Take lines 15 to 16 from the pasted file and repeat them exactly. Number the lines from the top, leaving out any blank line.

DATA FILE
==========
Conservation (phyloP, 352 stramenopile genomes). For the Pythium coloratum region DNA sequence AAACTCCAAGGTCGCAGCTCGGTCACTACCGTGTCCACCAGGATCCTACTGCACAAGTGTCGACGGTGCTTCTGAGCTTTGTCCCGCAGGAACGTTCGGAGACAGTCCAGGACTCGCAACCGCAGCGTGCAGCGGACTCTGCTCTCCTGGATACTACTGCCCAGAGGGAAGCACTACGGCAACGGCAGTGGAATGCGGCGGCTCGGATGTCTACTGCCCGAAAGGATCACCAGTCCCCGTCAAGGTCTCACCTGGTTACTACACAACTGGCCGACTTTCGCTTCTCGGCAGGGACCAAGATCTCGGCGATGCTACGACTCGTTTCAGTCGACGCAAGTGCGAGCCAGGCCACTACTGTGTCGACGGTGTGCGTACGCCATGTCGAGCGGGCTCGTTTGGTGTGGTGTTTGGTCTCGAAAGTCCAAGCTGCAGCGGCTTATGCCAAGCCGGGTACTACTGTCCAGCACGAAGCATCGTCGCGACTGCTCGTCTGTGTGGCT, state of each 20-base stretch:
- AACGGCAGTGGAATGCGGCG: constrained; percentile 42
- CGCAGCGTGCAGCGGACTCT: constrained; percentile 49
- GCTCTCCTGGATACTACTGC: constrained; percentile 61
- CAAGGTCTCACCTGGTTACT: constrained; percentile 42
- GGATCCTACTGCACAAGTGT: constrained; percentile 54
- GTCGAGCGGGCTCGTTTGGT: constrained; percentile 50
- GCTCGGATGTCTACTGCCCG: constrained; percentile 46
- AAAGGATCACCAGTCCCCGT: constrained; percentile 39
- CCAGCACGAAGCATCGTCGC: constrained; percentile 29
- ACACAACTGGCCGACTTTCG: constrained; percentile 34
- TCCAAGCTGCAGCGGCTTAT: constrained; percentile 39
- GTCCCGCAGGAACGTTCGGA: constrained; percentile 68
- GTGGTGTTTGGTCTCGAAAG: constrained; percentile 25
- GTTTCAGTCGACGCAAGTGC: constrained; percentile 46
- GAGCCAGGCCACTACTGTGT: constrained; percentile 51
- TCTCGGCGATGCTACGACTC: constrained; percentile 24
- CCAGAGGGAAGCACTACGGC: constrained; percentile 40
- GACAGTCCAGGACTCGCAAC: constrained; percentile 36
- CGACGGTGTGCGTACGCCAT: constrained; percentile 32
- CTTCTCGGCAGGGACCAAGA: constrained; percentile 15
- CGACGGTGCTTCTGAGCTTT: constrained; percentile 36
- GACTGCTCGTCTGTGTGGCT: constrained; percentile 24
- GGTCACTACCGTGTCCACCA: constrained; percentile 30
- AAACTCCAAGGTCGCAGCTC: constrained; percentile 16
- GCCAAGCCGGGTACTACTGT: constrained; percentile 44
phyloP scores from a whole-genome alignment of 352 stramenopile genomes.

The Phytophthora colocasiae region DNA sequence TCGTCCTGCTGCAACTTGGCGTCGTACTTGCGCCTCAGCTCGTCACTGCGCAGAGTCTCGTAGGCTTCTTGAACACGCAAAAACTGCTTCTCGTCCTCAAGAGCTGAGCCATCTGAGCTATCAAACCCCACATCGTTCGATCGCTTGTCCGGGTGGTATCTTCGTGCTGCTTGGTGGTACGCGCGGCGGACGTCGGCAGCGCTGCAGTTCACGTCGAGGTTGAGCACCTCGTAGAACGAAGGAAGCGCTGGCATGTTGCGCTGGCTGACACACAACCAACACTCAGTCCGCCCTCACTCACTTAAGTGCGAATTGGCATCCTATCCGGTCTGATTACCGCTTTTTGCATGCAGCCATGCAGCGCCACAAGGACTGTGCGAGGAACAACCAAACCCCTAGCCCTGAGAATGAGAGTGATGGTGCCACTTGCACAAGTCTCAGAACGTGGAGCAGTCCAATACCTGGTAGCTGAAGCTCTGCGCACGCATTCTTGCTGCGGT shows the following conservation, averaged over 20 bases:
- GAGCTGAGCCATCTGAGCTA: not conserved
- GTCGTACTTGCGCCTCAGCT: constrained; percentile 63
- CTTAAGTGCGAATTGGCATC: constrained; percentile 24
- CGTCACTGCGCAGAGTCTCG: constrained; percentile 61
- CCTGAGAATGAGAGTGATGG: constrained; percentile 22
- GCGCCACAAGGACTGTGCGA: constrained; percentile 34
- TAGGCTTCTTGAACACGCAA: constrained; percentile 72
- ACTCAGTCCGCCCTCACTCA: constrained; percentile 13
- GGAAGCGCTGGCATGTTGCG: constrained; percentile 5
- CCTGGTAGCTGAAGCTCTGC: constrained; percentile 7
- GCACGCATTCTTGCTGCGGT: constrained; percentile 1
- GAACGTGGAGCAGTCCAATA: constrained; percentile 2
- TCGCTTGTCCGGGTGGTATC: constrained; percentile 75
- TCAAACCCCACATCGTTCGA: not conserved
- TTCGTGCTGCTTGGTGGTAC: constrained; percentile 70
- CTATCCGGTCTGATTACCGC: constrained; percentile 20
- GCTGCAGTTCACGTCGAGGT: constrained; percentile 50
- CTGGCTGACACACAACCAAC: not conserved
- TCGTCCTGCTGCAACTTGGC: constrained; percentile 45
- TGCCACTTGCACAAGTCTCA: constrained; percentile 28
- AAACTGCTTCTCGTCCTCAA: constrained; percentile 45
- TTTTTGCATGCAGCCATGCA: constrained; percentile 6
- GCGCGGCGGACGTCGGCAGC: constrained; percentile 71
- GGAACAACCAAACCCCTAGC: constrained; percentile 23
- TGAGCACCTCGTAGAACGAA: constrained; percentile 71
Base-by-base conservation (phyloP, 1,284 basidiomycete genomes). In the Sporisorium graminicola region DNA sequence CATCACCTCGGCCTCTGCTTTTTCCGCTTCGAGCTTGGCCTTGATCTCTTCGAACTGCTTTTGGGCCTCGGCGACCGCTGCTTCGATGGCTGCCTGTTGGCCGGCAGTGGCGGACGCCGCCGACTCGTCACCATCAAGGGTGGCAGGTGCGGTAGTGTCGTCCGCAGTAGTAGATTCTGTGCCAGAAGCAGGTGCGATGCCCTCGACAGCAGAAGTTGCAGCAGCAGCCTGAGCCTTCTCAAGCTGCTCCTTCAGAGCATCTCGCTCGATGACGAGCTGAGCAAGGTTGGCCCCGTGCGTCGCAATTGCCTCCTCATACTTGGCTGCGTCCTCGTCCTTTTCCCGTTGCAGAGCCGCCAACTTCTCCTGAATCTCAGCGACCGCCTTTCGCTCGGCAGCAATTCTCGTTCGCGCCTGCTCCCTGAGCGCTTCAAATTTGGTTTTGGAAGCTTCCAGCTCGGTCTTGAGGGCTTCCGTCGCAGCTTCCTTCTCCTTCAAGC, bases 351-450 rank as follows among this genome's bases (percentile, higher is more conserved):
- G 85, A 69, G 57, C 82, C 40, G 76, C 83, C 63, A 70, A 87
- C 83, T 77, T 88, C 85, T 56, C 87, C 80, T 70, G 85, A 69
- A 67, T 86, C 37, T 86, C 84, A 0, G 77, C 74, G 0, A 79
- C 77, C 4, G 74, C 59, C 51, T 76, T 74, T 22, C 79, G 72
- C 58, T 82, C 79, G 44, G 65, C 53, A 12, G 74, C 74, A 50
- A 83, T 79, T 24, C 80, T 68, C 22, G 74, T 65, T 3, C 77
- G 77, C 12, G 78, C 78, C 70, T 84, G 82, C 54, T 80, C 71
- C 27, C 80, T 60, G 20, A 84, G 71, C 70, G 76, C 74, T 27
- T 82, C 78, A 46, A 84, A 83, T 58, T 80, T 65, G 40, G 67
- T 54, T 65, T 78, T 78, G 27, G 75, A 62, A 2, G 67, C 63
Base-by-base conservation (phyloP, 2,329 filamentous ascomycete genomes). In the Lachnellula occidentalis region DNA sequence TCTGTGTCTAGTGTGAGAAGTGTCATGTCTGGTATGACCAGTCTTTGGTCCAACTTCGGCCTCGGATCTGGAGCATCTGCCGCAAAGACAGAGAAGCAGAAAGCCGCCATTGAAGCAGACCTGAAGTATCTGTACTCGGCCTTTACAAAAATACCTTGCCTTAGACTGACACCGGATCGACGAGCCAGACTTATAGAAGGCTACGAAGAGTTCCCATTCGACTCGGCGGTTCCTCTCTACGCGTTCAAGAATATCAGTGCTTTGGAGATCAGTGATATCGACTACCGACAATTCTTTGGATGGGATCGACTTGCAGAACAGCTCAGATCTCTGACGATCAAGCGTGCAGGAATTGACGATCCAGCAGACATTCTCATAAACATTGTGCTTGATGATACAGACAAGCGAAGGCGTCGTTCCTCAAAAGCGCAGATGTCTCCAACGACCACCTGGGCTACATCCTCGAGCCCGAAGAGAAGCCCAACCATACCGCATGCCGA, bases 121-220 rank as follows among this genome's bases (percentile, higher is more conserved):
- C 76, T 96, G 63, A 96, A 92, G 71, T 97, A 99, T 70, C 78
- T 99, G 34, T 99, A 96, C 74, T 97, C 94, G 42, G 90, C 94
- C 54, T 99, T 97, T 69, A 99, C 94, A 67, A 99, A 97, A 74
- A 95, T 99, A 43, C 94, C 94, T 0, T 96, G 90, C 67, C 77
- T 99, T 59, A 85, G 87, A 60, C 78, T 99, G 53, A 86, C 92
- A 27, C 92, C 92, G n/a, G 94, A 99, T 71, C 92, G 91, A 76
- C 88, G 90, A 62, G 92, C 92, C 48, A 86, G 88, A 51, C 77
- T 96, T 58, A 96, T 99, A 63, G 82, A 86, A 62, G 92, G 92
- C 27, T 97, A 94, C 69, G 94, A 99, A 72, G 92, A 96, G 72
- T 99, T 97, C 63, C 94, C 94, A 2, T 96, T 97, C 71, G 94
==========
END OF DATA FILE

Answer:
- GTTTCAGTCGACGCAAGTGC: constrained; percentile 46
- GAGCCAGGCCACTACTGTGT: constrained; percentile 51